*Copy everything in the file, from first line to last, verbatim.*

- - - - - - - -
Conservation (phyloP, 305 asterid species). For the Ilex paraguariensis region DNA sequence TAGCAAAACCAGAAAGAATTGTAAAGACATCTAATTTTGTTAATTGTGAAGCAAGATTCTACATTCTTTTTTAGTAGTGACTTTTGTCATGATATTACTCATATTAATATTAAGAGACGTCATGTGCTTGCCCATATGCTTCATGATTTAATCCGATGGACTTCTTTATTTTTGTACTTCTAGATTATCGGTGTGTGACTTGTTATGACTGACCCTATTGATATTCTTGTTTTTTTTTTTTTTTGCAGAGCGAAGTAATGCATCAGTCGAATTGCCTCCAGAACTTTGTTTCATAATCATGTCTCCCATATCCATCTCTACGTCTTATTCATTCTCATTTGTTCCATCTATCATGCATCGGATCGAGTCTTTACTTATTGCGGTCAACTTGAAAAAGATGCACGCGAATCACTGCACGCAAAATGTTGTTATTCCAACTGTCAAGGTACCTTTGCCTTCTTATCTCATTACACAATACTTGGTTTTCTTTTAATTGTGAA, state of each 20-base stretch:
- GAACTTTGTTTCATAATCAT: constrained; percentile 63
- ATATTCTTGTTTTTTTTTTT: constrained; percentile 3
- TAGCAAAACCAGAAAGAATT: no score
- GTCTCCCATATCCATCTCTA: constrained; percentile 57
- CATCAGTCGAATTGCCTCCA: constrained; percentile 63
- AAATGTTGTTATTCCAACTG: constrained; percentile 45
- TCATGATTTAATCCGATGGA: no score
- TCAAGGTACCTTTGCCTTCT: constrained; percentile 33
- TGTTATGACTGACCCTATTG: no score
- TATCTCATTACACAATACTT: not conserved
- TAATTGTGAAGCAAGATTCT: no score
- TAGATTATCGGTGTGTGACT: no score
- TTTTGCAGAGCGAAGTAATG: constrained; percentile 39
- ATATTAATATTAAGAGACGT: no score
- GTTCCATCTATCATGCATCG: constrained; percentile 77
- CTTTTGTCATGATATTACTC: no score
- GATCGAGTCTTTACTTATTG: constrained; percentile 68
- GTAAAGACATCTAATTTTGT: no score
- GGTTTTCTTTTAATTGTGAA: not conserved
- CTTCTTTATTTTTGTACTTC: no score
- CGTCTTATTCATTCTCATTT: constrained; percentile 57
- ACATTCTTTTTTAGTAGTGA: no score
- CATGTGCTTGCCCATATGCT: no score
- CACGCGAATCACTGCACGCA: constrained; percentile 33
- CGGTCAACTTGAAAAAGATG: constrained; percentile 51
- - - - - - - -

Conservation (phyloP, 305 asterid species). For the Ilex paraguariensis region DNA sequence TAGCAAAACCAGAAAGAATTGTAAAGACATCTAATTTTGTTAATTGTGAAGCAAGATTCTACATTCTTTTTTAGTAGTGACTTTTGTCATGATATTACTCATATTAATATTAAGAGACGTCATGTGCTTGCCCATATGCTTCATGATTTAATCCGATGGACTTCTTTATTTTTGTACTTCTAGATTATCGGTGTGTGACTTGTTATGACTGACCCTATTGATATTCTTGTTTTTTTTTTTTTTTGCAGAGCGAAGTAATGCATCAGTCGAATTGCCTCCAGAACTTTGTTTCATAATCATGTCTCCCATATCCATCTCTACGTCTTATTCATTCTCATTTGTTCCATCTATCATGCATCGGATCGAGTCTTTACTTATTGCGGTCAACTTGAAAAAGATGCACGCGAATCACTGCACGCAAAATGTTGTTATTCCAACTGTCAAGGTACCTTTGCCTTCTTATCTCATTACACAATACTTGGTTTTCTTTTAATTGTGAA, state of each 20-base stretch:
- GAACTTTGTTTCATAATCAT: constrained; percentile 63
- ATATTCTTGTTTTTTTTTTT: constrained; percentile 3
- TAGCAAAACCAGAAAGAATT: no score
- GTCTCCCATATCCATCTCTA: constrained; percentile 57
- CATCAGTCGAATTGCCTCCA: constrained; percentile 63
- AAATGTTGTTATTCCAACTG: constrained; percentile 45
- TCATGATTTAATCCGATGGA: no score
- TCAAGGTACCTTTGCCTTCT: constrained; percentile 33
- TGTTATGACTGACCCTATTG: no score
- TATCTCATTACACAATACTT: not conserved
- TAATTGTGAAGCAAGATTCT: no score
- TAGATTATCGGTGTGTGACT: no score
- TTTTGCAGAGCGAAGTAATG: constrained; percentile 39
- ATATTAATATTAAGAGACGT: no score
- GTTCCATCTATCATGCATCG: constrained; percentile 77
- CTTTTGTCATGATATTACTC: no score
- GATCGAGTCTTTACTTATTG: constrained; percentile 68
- GTAAAGACATCTAATTTTGT: no score
- GGTTTTCTTTTAATTGTGAA: not conserved
- CTTCTTTATTTTTGTACTTC: no score
- CGTCTTATTCATTCTCATTT: constrained; percentile 57
- ACATTCTTTTTTAGTAGTGA: no score
- CATGTGCTTGCCCATATGCT: no score
- CACGCGAATCACTGCACGCA: constrained; percentile 33
- CGGTCAACTTGAAAAAGATG: constrained; percentile 51